A survey conducted by the Morning Consult and Politico in August showed that 2 per cent of 2,000 registered voters in the US supported West. West supports a mix of conservative and liberal issues, including ending abortions rights, police reform and making renewable energy a top priority.
Jo Jorgensen: Psychology lecturer Jo Jorgensen is running for president as a candidate of the Libertarian Party. The 63-year-old is the first female presidential nominee of the party that was founded in 1971 and has grown to become the third-largest political party after the Republicans and the Democrats.
Lots of people are already voting and telling us about it, so how about replying to this post with your state and #IVoted4Jorgensen when you cast your #Vote2020?
Your pictures are welcome, too!#Jorgensen2020 #LetsDoThis pic.twitter.com/Ss9YTwepLV
— Jo Jorgensen (@Jorgensen4POTUS) October 15, 2020
According to ballotpedia.org, the Libertarian Party has had a presidential candidate on the ballot every year since 1972 but has never received more than 4 per cent of the popular vote.
Jorgenson is no political newcomer. In 1996, she was former Libertarian Party presidential nominee Harry Browne’s running mate. She also ran for South Carolina’s 4th Congressional District in 1992, but was heavily defeated. A long-time critic of the US’ two-party system, Jorgensen is also against mass incarceration, foreign military operations and big federal programmes.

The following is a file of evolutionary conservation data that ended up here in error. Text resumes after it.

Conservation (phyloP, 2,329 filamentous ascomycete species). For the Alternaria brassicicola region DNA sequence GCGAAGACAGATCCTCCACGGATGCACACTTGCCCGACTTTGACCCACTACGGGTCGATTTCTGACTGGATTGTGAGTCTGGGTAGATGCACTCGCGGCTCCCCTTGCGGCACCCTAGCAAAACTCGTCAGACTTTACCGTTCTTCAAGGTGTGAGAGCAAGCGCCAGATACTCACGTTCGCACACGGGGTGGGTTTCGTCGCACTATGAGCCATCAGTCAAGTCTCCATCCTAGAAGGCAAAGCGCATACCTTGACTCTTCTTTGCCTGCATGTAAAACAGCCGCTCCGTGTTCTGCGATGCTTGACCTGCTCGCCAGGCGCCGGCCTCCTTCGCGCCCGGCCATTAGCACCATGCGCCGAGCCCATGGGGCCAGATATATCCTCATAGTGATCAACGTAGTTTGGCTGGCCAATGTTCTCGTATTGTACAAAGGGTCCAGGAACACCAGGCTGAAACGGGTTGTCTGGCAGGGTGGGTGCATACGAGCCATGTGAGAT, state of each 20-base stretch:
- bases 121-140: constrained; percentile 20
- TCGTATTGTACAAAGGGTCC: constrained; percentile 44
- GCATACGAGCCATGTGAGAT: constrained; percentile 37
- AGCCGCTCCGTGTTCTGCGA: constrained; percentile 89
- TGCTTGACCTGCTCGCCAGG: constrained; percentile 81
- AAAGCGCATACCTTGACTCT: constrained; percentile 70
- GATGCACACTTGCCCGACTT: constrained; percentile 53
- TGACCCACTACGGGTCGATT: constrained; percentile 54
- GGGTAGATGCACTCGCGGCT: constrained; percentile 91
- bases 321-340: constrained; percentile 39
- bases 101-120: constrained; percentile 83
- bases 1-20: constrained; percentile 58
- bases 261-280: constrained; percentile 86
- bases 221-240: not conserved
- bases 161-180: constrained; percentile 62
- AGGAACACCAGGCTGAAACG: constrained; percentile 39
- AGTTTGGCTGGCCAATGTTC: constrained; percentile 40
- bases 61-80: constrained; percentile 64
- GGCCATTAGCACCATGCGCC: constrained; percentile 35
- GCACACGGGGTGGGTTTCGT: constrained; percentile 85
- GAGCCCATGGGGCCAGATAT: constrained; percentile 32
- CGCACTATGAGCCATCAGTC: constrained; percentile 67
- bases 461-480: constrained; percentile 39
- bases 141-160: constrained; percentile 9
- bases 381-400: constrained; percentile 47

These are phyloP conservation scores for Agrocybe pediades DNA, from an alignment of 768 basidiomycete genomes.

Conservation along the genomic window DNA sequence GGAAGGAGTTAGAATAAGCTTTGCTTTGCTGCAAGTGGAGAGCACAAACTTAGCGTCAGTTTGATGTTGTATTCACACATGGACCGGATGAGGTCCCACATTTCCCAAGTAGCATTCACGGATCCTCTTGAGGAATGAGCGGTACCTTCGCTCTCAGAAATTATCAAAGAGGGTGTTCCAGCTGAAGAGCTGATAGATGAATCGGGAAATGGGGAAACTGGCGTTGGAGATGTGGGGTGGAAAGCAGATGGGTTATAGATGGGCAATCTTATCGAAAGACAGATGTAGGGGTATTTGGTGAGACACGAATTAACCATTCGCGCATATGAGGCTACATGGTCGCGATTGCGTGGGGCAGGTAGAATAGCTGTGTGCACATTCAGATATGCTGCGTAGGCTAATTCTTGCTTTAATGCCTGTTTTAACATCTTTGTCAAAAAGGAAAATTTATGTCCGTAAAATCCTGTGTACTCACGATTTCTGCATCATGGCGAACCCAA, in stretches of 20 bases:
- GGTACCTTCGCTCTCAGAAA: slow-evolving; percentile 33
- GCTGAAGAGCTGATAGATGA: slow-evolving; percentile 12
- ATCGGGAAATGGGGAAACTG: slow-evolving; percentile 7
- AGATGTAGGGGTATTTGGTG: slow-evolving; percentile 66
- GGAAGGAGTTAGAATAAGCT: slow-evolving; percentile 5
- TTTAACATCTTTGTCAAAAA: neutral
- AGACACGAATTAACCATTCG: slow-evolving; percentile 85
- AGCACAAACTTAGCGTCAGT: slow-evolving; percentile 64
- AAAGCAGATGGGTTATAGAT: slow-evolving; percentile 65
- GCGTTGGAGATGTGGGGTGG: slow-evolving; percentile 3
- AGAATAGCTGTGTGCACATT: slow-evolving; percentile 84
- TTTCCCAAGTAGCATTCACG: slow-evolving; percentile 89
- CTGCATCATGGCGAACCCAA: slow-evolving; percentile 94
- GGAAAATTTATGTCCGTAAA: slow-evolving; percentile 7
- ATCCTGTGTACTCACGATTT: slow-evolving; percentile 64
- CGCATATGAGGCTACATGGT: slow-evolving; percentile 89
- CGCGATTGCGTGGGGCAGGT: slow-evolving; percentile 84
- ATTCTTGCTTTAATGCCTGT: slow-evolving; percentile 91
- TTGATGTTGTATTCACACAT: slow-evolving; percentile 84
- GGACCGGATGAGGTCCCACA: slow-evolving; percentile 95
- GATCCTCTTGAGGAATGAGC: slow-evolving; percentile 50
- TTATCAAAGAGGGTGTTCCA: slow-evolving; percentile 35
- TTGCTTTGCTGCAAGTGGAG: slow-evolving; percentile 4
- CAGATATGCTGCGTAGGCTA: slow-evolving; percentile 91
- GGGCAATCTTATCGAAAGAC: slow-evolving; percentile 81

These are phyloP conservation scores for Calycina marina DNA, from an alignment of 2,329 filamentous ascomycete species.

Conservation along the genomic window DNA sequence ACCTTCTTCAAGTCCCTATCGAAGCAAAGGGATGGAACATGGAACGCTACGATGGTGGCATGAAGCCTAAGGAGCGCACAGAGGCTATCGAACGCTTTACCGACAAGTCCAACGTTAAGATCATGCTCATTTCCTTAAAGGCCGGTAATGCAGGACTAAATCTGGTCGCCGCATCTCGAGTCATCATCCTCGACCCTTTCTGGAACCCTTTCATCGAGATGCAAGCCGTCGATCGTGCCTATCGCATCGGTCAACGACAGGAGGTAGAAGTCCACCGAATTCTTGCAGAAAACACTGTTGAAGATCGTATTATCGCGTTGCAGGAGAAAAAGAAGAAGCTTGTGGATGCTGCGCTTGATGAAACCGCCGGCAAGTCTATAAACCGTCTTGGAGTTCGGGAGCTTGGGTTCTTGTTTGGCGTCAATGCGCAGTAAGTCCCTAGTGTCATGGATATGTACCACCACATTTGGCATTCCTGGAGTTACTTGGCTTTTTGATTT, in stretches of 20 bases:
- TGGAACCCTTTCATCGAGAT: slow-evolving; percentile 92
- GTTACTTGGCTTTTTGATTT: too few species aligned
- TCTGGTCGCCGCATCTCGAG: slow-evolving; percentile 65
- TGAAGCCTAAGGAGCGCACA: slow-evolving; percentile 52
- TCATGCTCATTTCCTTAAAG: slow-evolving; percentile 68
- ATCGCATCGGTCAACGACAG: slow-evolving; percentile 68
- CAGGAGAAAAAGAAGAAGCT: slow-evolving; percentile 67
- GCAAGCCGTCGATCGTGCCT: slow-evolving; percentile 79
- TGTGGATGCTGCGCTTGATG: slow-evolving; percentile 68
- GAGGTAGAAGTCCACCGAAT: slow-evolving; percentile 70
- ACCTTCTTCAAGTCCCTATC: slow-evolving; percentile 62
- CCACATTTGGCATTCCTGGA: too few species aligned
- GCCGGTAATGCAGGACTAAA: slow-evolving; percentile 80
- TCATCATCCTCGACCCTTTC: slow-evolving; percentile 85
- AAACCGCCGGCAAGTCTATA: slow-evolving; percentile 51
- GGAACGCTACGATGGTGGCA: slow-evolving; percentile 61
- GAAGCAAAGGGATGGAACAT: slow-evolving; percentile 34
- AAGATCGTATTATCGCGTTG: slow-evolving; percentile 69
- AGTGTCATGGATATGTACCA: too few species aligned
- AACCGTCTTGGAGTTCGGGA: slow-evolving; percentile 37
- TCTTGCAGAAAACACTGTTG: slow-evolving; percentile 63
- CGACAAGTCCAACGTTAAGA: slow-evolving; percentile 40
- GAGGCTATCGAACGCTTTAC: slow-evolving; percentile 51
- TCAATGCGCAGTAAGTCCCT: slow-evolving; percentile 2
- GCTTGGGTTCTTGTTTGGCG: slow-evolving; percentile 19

This year, Jorgensen and her running mate entrepreneur Jeremy ‘Spike’ Cohen will appear on the general election ballot in all 50 states as well as in Washington DC.
Howie Hawkins: Social activist and retired construction activist Howie Hawkins is the Green Party’s candidate for the US presidential election 2020. He is one of the founding members of the party and has run for many offices in the past — including three consecutive runs for New York governor in 2010, 2014, and 2018.
A Green New Deal and Medicare for all, two main components of former Democratic presidential candidate Bernie Sanders’ campaign, are part of Hawkins’ campaign. He is also running as the Socialist Party USA nominee.